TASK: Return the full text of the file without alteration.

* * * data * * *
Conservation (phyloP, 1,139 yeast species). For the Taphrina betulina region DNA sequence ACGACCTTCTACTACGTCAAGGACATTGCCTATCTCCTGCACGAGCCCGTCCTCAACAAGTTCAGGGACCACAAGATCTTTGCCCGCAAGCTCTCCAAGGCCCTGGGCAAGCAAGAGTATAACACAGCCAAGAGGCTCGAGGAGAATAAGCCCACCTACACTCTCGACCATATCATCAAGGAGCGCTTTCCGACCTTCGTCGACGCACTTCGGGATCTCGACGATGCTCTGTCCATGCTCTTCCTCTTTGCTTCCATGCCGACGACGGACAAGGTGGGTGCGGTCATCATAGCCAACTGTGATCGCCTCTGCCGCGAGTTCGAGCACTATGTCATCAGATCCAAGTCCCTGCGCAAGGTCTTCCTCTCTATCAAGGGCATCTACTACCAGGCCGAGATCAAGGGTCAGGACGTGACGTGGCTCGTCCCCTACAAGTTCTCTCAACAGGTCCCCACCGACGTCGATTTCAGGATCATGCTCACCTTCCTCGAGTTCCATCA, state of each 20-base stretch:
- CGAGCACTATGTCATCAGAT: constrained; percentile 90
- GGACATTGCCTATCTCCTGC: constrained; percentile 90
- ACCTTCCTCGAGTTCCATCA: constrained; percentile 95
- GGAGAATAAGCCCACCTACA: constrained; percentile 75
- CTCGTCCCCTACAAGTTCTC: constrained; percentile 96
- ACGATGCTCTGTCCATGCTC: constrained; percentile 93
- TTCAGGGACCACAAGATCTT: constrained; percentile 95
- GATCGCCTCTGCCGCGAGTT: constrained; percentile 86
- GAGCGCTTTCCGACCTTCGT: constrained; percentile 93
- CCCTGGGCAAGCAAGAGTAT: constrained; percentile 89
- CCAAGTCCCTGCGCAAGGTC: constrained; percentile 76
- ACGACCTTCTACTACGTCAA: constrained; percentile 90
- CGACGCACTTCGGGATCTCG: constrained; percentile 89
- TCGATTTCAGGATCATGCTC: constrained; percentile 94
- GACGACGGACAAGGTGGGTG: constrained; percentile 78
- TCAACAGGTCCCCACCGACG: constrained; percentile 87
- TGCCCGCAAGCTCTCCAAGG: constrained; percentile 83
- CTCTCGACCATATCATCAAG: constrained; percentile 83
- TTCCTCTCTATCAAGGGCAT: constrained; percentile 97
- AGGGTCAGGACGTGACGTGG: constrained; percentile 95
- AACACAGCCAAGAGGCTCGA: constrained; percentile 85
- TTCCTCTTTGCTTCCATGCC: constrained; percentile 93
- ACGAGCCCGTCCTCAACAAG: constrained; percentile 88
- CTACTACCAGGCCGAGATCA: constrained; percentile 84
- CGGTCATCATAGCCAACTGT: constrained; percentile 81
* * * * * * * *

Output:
Conservation (phyloP, 1,139 yeast species). For the Taphrina betulina region DNA sequence ACGACCTTCTACTACGTCAAGGACATTGCCTATCTCCTGCACGAGCCCGTCCTCAACAAGTTCAGGGACCACAAGATCTTTGCCCGCAAGCTCTCCAAGGCCCTGGGCAAGCAAGAGTATAACACAGCCAAGAGGCTCGAGGAGAATAAGCCCACCTACACTCTCGACCATATCATCAAGGAGCGCTTTCCGACCTTCGTCGACGCACTTCGGGATCTCGACGATGCTCTGTCCATGCTCTTCCTCTTTGCTTCCATGCCGACGACGGACAAGGTGGGTGCGGTCATCATAGCCAACTGTGATCGCCTCTGCCGCGAGTTCGAGCACTATGTCATCAGATCCAAGTCCCTGCGCAAGGTCTTCCTCTCTATCAAGGGCATCTACTACCAGGCCGAGATCAAGGGTCAGGACGTGACGTGGCTCGTCCCCTACAAGTTCTCTCAACAGGTCCCCACCGACGTCGATTTCAGGATCATGCTCACCTTCCTCGAGTTCCATCA, state of each 20-base stretch:
- CGAGCACTATGTCATCAGAT: constrained; percentile 90
- GGACATTGCCTATCTCCTGC: constrained; percentile 90
- ACCTTCCTCGAGTTCCATCA: constrained; percentile 95
- GGAGAATAAGCCCACCTACA: constrained; percentile 75
- CTCGTCCCCTACAAGTTCTC: constrained; percentile 96
- ACGATGCTCTGTCCATGCTC: constrained; percentile 93
- TTCAGGGACCACAAGATCTT: constrained; percentile 95
- GATCGCCTCTGCCGCGAGTT: constrained; percentile 86
- GAGCGCTTTCCGACCTTCGT: constrained; percentile 93
- CCCTGGGCAAGCAAGAGTAT: constrained; percentile 89
- CCAAGTCCCTGCGCAAGGTC: constrained; percentile 76
- ACGACCTTCTACTACGTCAA: constrained; percentile 90
- CGACGCACTTCGGGATCTCG: constrained; percentile 89
- TCGATTTCAGGATCATGCTC: constrained; percentile 94
- GACGACGGACAAGGTGGGTG: constrained; percentile 78
- TCAACAGGTCCCCACCGACG: constrained; percentile 87
- TGCCCGCAAGCTCTCCAAGG: constrained; percentile 83
- CTCTCGACCATATCATCAAG: constrained; percentile 83
- TTCCTCTCTATCAAGGGCAT: constrained; percentile 97
- AGGGTCAGGACGTGACGTGG: constrained; percentile 95
- AACACAGCCAAGAGGCTCGA: constrained; percentile 85
- TTCCTCTTTGCTTCCATGCC: constrained; percentile 93
- ACGAGCCCGTCCTCAACAAG: constrained; percentile 88
- CTACTACCAGGCCGAGATCA: constrained; percentile 84
- CGGTCATCATAGCCAACTGT: constrained; percentile 81